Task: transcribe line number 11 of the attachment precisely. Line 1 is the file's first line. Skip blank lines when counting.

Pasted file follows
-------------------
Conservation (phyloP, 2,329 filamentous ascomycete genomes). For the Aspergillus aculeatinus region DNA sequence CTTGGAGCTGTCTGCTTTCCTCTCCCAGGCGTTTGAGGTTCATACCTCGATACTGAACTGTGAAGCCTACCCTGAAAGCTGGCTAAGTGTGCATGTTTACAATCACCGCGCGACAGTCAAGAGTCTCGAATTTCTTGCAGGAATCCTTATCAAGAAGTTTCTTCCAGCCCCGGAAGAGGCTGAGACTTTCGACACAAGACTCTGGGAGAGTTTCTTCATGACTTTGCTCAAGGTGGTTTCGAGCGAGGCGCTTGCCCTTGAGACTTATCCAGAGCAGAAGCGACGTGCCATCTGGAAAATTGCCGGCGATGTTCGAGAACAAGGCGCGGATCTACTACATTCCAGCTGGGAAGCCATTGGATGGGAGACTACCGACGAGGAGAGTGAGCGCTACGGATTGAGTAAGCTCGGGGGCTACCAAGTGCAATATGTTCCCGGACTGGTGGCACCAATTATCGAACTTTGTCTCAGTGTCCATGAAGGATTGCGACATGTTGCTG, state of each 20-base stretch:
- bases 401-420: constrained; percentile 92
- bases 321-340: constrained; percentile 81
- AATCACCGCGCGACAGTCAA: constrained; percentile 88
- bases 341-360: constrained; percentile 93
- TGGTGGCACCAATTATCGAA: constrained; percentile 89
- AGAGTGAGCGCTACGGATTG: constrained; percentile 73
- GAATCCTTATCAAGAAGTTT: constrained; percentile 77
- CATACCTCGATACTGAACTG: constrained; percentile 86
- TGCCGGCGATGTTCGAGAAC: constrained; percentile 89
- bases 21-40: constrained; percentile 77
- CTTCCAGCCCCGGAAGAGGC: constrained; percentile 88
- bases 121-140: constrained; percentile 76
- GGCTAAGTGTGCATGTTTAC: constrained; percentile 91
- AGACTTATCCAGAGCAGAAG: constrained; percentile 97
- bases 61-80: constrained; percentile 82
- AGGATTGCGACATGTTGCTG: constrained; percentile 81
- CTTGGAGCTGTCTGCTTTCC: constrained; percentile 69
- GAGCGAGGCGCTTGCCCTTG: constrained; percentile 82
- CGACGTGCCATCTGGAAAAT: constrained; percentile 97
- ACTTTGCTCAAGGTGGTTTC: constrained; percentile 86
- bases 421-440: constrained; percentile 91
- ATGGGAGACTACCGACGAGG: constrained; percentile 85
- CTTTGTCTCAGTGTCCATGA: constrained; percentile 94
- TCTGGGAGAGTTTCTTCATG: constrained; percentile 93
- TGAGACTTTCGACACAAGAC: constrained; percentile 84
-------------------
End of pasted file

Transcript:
- bases 21-40: constrained; percentile 77